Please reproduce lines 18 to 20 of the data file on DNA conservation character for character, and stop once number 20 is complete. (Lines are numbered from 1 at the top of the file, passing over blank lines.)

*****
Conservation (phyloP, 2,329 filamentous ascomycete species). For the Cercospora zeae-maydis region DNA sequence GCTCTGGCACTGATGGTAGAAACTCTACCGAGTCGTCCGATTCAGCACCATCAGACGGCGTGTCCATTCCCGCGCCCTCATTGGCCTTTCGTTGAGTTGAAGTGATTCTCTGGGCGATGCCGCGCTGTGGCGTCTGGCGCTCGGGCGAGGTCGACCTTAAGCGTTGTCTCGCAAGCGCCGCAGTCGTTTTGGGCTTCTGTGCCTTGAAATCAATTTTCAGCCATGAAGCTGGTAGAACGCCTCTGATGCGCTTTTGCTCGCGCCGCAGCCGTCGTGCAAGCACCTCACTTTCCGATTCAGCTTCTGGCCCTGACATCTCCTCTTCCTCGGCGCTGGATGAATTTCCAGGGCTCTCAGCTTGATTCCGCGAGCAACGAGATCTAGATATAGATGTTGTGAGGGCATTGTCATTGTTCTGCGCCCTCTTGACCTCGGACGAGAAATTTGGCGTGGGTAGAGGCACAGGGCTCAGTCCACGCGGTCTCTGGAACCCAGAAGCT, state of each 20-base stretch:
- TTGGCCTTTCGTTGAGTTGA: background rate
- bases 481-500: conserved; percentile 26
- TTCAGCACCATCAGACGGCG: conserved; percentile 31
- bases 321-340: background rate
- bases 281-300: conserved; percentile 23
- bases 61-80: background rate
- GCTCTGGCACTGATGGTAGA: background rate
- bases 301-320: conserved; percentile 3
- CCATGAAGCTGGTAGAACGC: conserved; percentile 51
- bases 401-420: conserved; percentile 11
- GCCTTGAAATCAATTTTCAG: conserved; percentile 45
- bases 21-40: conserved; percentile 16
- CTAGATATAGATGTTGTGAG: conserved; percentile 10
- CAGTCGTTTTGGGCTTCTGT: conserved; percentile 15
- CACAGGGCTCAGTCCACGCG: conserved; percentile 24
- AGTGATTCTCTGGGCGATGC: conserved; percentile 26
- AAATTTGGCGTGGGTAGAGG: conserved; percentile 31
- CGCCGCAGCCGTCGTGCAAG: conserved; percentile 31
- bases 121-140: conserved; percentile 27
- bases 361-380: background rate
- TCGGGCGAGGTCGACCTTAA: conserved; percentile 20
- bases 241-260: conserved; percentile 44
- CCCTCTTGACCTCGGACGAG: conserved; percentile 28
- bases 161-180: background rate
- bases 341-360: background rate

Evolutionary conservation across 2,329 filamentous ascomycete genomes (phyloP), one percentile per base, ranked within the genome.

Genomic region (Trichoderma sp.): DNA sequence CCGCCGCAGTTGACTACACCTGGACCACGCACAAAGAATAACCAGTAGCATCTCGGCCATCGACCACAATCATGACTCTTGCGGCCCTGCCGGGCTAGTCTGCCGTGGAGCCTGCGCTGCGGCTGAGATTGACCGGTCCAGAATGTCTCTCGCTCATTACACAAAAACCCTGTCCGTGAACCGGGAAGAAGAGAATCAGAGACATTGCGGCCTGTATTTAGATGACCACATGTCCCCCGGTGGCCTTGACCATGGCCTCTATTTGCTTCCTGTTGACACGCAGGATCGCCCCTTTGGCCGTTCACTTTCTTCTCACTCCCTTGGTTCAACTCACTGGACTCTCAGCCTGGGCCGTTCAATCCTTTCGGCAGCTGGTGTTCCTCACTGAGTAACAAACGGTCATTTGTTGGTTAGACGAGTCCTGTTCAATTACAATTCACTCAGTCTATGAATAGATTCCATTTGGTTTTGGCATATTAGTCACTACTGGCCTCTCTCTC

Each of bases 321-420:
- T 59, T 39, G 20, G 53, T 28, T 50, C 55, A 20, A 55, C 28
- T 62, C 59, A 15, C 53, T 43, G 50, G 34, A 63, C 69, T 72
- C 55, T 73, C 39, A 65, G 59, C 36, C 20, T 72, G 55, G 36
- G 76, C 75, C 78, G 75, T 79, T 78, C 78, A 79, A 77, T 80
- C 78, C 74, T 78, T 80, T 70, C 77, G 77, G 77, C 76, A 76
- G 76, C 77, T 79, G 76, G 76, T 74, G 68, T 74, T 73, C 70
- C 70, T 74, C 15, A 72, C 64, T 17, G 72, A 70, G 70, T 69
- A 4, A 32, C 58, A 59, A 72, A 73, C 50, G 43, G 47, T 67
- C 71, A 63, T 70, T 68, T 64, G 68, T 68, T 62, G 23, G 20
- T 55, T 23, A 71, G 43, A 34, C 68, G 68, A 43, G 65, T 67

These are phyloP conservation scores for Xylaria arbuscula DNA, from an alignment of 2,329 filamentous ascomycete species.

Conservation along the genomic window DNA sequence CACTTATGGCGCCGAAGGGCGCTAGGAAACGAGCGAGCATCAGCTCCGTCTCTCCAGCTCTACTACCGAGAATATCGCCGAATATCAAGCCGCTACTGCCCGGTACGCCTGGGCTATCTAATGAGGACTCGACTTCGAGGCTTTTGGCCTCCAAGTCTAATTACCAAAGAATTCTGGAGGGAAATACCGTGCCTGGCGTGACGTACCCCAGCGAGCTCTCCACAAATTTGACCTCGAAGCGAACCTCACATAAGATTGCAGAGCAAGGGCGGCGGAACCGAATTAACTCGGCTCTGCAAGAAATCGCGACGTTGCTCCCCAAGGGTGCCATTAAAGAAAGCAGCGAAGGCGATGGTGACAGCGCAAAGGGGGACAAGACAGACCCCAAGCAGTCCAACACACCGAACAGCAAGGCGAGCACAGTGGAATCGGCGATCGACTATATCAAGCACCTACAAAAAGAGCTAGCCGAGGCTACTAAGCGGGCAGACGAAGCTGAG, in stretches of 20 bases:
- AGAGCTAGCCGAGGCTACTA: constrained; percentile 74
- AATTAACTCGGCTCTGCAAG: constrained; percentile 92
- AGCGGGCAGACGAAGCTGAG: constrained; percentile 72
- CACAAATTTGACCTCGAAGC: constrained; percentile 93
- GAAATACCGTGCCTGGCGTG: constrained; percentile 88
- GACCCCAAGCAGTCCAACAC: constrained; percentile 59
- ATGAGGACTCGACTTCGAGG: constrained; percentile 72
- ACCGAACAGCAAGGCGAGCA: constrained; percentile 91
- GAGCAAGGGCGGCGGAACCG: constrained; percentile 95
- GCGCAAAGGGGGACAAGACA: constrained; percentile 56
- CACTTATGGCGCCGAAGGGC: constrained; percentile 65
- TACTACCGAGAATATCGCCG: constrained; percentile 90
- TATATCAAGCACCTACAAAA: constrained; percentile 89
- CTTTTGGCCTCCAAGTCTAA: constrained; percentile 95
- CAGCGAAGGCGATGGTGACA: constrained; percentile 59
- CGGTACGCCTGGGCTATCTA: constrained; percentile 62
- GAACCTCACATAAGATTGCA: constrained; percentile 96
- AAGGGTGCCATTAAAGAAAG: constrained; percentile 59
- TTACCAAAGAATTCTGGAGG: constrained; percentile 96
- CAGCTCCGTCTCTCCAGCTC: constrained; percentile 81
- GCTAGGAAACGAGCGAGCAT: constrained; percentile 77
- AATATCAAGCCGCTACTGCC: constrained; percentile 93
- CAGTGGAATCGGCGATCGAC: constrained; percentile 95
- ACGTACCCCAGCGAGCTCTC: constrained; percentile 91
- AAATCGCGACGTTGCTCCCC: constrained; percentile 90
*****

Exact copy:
- AAATTTGGCGTGGGTAGAGG: conserved; percentile 31
- CGCCGCAGCCGTCGTGCAAG: conserved; percentile 31
- bases 121-140: conserved; percentile 27